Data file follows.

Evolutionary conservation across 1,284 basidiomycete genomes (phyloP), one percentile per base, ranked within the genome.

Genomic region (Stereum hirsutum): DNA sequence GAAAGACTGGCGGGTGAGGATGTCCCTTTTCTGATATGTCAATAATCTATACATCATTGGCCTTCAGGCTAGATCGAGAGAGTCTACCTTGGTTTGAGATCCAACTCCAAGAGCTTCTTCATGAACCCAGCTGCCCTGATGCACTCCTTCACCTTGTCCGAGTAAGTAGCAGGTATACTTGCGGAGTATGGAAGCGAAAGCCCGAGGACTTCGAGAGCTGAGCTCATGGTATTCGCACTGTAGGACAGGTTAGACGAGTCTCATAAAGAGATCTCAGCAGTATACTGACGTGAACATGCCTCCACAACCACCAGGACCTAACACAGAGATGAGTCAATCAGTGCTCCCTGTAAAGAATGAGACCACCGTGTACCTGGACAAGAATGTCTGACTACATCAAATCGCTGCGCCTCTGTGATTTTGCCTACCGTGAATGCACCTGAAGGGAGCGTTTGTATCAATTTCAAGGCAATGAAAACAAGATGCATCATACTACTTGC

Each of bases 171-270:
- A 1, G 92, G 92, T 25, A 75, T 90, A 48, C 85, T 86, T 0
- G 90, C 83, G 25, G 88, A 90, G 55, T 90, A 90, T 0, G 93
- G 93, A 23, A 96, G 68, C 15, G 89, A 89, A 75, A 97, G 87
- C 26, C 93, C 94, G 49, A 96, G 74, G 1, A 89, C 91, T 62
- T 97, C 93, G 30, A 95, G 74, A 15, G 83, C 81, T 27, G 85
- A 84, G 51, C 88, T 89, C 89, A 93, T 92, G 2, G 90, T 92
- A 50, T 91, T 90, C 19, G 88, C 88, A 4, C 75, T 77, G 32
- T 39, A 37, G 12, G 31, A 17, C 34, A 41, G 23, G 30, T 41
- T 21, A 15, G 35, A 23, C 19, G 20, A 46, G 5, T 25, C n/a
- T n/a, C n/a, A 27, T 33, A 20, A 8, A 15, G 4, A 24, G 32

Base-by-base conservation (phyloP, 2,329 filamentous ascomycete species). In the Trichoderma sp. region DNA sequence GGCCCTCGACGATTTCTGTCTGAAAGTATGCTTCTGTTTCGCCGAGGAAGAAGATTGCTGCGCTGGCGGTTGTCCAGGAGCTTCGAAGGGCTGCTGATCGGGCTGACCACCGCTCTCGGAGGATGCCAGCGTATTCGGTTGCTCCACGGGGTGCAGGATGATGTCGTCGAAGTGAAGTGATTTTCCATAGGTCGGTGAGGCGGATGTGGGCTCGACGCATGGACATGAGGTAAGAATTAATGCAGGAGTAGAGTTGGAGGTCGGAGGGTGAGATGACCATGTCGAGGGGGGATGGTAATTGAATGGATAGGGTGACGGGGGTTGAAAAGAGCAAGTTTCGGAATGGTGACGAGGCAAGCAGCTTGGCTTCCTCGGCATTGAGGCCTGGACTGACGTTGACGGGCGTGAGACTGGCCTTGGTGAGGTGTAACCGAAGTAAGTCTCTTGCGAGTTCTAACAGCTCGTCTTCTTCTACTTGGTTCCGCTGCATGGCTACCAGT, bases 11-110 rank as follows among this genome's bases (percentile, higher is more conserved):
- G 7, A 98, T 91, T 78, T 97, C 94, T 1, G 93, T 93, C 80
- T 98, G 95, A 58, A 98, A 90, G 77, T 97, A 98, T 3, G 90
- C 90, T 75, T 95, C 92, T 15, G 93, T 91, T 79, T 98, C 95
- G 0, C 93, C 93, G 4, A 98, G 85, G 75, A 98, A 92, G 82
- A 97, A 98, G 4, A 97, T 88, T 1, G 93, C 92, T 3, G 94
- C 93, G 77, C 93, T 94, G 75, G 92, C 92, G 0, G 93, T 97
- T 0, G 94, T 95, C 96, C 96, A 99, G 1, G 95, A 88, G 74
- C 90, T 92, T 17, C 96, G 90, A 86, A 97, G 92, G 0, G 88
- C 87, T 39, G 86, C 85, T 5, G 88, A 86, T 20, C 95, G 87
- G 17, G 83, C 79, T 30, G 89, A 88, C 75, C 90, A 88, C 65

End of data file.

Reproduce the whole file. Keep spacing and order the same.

Evolutionary conservation across 1,284 basidiomycete genomes (phyloP), one percentile per base, ranked within the genome.

Genomic region (Stereum hirsutum): DNA sequence GAAAGACTGGCGGGTGAGGATGTCCCTTTTCTGATATGTCAATAATCTATACATCATTGGCCTTCAGGCTAGATCGAGAGAGTCTACCTTGGTTTGAGATCCAACTCCAAGAGCTTCTTCATGAACCCAGCTGCCCTGATGCACTCCTTCACCTTGTCCGAGTAAGTAGCAGGTATACTTGCGGAGTATGGAAGCGAAAGCCCGAGGACTTCGAGAGCTGAGCTCATGGTATTCGCACTGTAGGACAGGTTAGACGAGTCTCATAAAGAGATCTCAGCAGTATACTGACGTGAACATGCCTCCACAACCACCAGGACCTAACACAGAGATGAGTCAATCAGTGCTCCCTGTAAAGAATGAGACCACCGTGTACCTGGACAAGAATGTCTGACTACATCAAATCGCTGCGCCTCTGTGATTTTGCCTACCGTGAATGCACCTGAAGGGAGCGTTTGTATCAATTTCAAGGCAATGAAAACAAGATGCATCATACTACTTGC

Each of bases 171-270:
- A 1, G 92, G 92, T 25, A 75, T 90, A 48, C 85, T 86, T 0
- G 90, C 83, G 25, G 88, A 90, G 55, T 90, A 90, T 0, G 93
- G 93, A 23, A 96, G 68, C 15, G 89, A 89, A 75, A 97, G 87
- C 26, C 93, C 94, G 49, A 96, G 74, G 1, A 89, C 91, T 62
- T 97, C 93, G 30, A 95, G 74, A 15, G 83, C 81, T 27, G 85
- A 84, G 51, C 88, T 89, C 89, A 93, T 92, G 2, G 90, T 92
- A 50, T 91, T 90, C 19, G 88, C 88, A 4, C 75, T 77, G 32
- T 39, A 37, G 12, G 31, A 17, C 34, A 41, G 23, G 30, T 41
- T 21, A 15, G 35, A 23, C 19, G 20, A 46, G 5, T 25, C n/a
- T n/a, C n/a, A 27, T 33, A 20, A 8, A 15, G 4, A 24, G 32

Base-by-base conservation (phyloP, 2,329 filamentous ascomycete species). In the Trichoderma sp. region DNA sequence GGCCCTCGACGATTTCTGTCTGAAAGTATGCTTCTGTTTCGCCGAGGAAGAAGATTGCTGCGCTGGCGGTTGTCCAGGAGCTTCGAAGGGCTGCTGATCGGGCTGACCACCGCTCTCGGAGGATGCCAGCGTATTCGGTTGCTCCACGGGGTGCAGGATGATGTCGTCGAAGTGAAGTGATTTTCCATAGGTCGGTGAGGCGGATGTGGGCTCGACGCATGGACATGAGGTAAGAATTAATGCAGGAGTAGAGTTGGAGGTCGGAGGGTGAGATGACCATGTCGAGGGGGGATGGTAATTGAATGGATAGGGTGACGGGGGTTGAAAAGAGCAAGTTTCGGAATGGTGACGAGGCAAGCAGCTTGGCTTCCTCGGCATTGAGGCCTGGACTGACGTTGACGGGCGTGAGACTGGCCTTGGTGAGGTGTAACCGAAGTAAGTCTCTTGCGAGTTCTAACAGCTCGTCTTCTTCTACTTGGTTCCGCTGCATGGCTACCAGT, bases 11-110 rank as follows among this genome's bases (percentile, higher is more conserved):
- G 7, A 98, T 91, T 78, T 97, C 94, T 1, G 93, T 93, C 80
- T 98, G 95, A 58, A 98, A 90, G 77, T 97, A 98, T 3, G 90
- C 90, T 75, T 95, C 92, T 15, G 93, T 91, T 79, T 98, C 95
- G 0, C 93, C 93, G 4, A 98, G 85, G 75, A 98, A 92, G 82
- A 97, A 98, G 4, A 97, T 88, T 1, G 93, C 92, T 3, G 94
- C 93, G 77, C 93, T 94, G 75, G 92, C 92, G 0, G 93, T 97
- T 0, G 94, T 95, C 96, C 96, A 99, G 1, G 95, A 88, G 74
- C 90, T 92, T 17, C 96, G 90, A 86, A 97, G 92, G 0, G 88
- C 87, T 39, G 86, C 85, T 5, G 88, A 86, T 20, C 95, G 87
- G 17, G 83, C 79, T 30, G 89, A 88, C 75, C 90, A 88, C 65